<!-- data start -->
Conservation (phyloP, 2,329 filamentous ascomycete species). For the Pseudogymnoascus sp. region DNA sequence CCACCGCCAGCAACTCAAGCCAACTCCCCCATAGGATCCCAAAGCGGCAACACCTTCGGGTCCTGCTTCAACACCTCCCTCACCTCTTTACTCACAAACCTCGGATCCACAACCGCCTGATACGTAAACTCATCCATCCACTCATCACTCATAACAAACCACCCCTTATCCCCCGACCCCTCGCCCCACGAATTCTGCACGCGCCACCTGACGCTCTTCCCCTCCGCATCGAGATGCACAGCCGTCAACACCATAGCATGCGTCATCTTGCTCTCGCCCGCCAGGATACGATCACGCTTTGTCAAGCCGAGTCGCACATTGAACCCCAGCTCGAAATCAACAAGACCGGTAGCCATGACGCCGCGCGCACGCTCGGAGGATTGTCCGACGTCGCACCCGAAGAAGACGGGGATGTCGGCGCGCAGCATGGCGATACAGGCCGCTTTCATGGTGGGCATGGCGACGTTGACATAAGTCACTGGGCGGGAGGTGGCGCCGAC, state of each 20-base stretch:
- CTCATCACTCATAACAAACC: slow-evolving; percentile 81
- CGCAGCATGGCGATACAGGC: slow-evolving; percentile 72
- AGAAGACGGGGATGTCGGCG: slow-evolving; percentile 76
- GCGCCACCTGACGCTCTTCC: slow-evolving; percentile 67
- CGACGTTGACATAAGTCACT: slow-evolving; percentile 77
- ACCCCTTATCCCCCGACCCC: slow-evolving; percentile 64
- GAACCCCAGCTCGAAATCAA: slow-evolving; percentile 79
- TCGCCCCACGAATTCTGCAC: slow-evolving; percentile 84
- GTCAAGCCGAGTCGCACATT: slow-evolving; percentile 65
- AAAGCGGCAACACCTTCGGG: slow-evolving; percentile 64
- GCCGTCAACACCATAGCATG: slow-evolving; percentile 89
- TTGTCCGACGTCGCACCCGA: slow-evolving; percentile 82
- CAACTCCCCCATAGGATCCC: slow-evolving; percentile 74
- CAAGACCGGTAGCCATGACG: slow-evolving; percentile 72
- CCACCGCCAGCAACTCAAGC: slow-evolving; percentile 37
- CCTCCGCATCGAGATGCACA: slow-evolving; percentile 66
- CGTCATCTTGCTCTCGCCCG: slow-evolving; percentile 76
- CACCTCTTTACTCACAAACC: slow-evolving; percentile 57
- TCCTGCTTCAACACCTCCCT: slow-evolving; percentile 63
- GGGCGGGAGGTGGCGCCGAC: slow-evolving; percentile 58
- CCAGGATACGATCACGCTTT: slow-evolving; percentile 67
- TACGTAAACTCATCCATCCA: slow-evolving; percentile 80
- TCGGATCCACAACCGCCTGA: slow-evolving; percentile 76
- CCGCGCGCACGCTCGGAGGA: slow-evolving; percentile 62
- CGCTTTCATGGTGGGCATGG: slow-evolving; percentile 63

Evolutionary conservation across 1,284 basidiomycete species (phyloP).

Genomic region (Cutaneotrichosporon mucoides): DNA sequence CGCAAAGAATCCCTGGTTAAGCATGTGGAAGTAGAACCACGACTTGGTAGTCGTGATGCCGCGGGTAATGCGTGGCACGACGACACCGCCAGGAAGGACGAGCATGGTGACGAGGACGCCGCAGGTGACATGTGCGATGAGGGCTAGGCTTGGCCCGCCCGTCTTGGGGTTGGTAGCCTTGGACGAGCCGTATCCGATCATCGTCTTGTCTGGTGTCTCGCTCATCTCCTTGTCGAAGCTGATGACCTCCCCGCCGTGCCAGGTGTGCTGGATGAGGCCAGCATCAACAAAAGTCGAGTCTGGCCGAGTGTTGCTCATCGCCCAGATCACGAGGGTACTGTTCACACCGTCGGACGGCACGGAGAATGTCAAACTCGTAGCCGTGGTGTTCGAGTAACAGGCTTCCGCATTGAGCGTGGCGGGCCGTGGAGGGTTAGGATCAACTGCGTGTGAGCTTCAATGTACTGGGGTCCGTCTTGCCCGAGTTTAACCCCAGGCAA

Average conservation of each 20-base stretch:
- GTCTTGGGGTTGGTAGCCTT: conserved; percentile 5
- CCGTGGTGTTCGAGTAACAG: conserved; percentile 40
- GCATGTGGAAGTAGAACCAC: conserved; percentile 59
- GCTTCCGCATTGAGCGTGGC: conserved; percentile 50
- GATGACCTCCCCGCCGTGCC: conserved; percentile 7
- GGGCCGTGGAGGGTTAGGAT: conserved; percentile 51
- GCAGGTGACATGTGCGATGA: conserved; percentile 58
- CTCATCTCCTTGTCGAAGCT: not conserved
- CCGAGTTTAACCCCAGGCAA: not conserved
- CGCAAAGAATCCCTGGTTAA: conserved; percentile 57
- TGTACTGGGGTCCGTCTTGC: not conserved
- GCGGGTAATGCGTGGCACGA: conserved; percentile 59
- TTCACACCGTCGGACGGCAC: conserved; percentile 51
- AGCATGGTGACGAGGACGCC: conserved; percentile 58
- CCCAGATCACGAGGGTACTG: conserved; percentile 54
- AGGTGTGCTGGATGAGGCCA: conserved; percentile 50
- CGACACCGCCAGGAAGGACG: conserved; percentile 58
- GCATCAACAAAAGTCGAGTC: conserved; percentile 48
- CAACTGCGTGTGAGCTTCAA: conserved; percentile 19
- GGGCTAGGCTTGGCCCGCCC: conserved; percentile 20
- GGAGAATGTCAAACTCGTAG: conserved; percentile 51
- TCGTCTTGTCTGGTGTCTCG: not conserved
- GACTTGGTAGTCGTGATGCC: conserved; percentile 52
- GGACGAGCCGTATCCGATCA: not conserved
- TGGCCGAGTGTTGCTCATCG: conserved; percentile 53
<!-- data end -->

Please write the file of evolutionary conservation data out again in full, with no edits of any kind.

Conservation (phyloP, 2,329 filamentous ascomycete species). For the Pseudogymnoascus sp. region DNA sequence CCACCGCCAGCAACTCAAGCCAACTCCCCCATAGGATCCCAAAGCGGCAACACCTTCGGGTCCTGCTTCAACACCTCCCTCACCTCTTTACTCACAAACCTCGGATCCACAACCGCCTGATACGTAAACTCATCCATCCACTCATCACTCATAACAAACCACCCCTTATCCCCCGACCCCTCGCCCCACGAATTCTGCACGCGCCACCTGACGCTCTTCCCCTCCGCATCGAGATGCACAGCCGTCAACACCATAGCATGCGTCATCTTGCTCTCGCCCGCCAGGATACGATCACGCTTTGTCAAGCCGAGTCGCACATTGAACCCCAGCTCGAAATCAACAAGACCGGTAGCCATGACGCCGCGCGCACGCTCGGAGGATTGTCCGACGTCGCACCCGAAGAAGACGGGGATGTCGGCGCGCAGCATGGCGATACAGGCCGCTTTCATGGTGGGCATGGCGACGTTGACATAAGTCACTGGGCGGGAGGTGGCGCCGAC, state of each 20-base stretch:
- CTCATCACTCATAACAAACC: slow-evolving; percentile 81
- CGCAGCATGGCGATACAGGC: slow-evolving; percentile 72
- AGAAGACGGGGATGTCGGCG: slow-evolving; percentile 76
- GCGCCACCTGACGCTCTTCC: slow-evolving; percentile 67
- CGACGTTGACATAAGTCACT: slow-evolving; percentile 77
- ACCCCTTATCCCCCGACCCC: slow-evolving; percentile 64
- GAACCCCAGCTCGAAATCAA: slow-evolving; percentile 79
- TCGCCCCACGAATTCTGCAC: slow-evolving; percentile 84
- GTCAAGCCGAGTCGCACATT: slow-evolving; percentile 65
- AAAGCGGCAACACCTTCGGG: slow-evolving; percentile 64
- GCCGTCAACACCATAGCATG: slow-evolving; percentile 89
- TTGTCCGACGTCGCACCCGA: slow-evolving; percentile 82
- CAACTCCCCCATAGGATCCC: slow-evolving; percentile 74
- CAAGACCGGTAGCCATGACG: slow-evolving; percentile 72
- CCACCGCCAGCAACTCAAGC: slow-evolving; percentile 37
- CCTCCGCATCGAGATGCACA: slow-evolving; percentile 66
- CGTCATCTTGCTCTCGCCCG: slow-evolving; percentile 76
- CACCTCTTTACTCACAAACC: slow-evolving; percentile 57
- TCCTGCTTCAACACCTCCCT: slow-evolving; percentile 63
- GGGCGGGAGGTGGCGCCGAC: slow-evolving; percentile 58
- CCAGGATACGATCACGCTTT: slow-evolving; percentile 67
- TACGTAAACTCATCCATCCA: slow-evolving; percentile 80
- TCGGATCCACAACCGCCTGA: slow-evolving; percentile 76
- CCGCGCGCACGCTCGGAGGA: slow-evolving; percentile 62
- CGCTTTCATGGTGGGCATGG: slow-evolving; percentile 63

Evolutionary conservation across 1,284 basidiomycete species (phyloP).

Genomic region (Cutaneotrichosporon mucoides): DNA sequence CGCAAAGAATCCCTGGTTAAGCATGTGGAAGTAGAACCACGACTTGGTAGTCGTGATGCCGCGGGTAATGCGTGGCACGACGACACCGCCAGGAAGGACGAGCATGGTGACGAGGACGCCGCAGGTGACATGTGCGATGAGGGCTAGGCTTGGCCCGCCCGTCTTGGGGTTGGTAGCCTTGGACGAGCCGTATCCGATCATCGTCTTGTCTGGTGTCTCGCTCATCTCCTTGTCGAAGCTGATGACCTCCCCGCCGTGCCAGGTGTGCTGGATGAGGCCAGCATCAACAAAAGTCGAGTCTGGCCGAGTGTTGCTCATCGCCCAGATCACGAGGGTACTGTTCACACCGTCGGACGGCACGGAGAATGTCAAACTCGTAGCCGTGGTGTTCGAGTAACAGGCTTCCGCATTGAGCGTGGCGGGCCGTGGAGGGTTAGGATCAACTGCGTGTGAGCTTCAATGTACTGGGGTCCGTCTTGCCCGAGTTTAACCCCAGGCAA

Average conservation of each 20-base stretch:
- GTCTTGGGGTTGGTAGCCTT: conserved; percentile 5
- CCGTGGTGTTCGAGTAACAG: conserved; percentile 40
- GCATGTGGAAGTAGAACCAC: conserved; percentile 59
- GCTTCCGCATTGAGCGTGGC: conserved; percentile 50
- GATGACCTCCCCGCCGTGCC: conserved; percentile 7
- GGGCCGTGGAGGGTTAGGAT: conserved; percentile 51
- GCAGGTGACATGTGCGATGA: conserved; percentile 58
- CTCATCTCCTTGTCGAAGCT: not conserved
- CCGAGTTTAACCCCAGGCAA: not conserved
- CGCAAAGAATCCCTGGTTAA: conserved; percentile 57
- TGTACTGGGGTCCGTCTTGC: not conserved
- GCGGGTAATGCGTGGCACGA: conserved; percentile 59
- TTCACACCGTCGGACGGCAC: conserved; percentile 51
- AGCATGGTGACGAGGACGCC: conserved; percentile 58
- CCCAGATCACGAGGGTACTG: conserved; percentile 54
- AGGTGTGCTGGATGAGGCCA: conserved; percentile 50
- CGACACCGCCAGGAAGGACG: conserved; percentile 58
- GCATCAACAAAAGTCGAGTC: conserved; percentile 48
- CAACTGCGTGTGAGCTTCAA: conserved; percentile 19
- GGGCTAGGCTTGGCCCGCCC: conserved; percentile 20
- GGAGAATGTCAAACTCGTAG: conserved; percentile 51
- TCGTCTTGTCTGGTGTCTCG: not conserved
- GACTTGGTAGTCGTGATGCC: conserved; percentile 52
- GGACGAGCCGTATCCGATCA: not conserved
- TGGCCGAGTGTTGCTCATCG: conserved; percentile 53